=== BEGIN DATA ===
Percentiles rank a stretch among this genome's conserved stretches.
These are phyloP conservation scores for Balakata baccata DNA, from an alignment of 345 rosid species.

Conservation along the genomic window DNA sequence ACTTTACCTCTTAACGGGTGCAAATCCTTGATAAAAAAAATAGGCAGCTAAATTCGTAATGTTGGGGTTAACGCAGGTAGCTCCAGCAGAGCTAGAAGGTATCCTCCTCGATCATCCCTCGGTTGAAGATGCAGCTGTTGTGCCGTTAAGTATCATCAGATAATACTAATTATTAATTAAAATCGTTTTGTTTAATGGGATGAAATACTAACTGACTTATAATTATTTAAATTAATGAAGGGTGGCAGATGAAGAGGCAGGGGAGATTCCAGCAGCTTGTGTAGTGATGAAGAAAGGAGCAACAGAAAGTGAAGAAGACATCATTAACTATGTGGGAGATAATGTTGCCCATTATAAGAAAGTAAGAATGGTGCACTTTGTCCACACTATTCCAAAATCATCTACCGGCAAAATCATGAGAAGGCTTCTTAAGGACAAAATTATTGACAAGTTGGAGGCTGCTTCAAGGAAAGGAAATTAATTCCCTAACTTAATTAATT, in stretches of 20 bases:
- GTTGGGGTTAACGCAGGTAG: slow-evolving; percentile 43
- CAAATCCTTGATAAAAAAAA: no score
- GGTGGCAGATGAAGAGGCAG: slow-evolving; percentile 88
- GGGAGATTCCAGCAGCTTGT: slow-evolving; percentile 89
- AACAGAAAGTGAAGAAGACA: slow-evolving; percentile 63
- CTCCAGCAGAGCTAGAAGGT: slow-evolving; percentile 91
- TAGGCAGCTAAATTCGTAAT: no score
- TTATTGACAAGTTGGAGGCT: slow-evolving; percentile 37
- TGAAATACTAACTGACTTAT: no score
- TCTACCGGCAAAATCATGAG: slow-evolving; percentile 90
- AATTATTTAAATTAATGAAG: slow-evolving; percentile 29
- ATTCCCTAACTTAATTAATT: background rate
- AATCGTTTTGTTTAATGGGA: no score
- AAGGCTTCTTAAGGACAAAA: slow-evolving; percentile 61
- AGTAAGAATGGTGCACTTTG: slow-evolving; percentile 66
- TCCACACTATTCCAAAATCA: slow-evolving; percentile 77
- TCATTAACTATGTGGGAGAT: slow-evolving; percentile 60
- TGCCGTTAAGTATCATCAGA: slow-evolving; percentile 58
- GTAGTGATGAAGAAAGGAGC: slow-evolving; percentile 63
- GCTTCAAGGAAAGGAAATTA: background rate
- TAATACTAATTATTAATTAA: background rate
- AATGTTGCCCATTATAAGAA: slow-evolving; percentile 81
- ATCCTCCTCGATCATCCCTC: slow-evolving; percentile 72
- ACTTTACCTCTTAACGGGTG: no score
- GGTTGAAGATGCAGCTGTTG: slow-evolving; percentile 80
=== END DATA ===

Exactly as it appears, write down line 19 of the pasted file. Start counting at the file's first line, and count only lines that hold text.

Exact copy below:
- TCCACACTATTCCAAAATCA: slow-evolving; percentile 77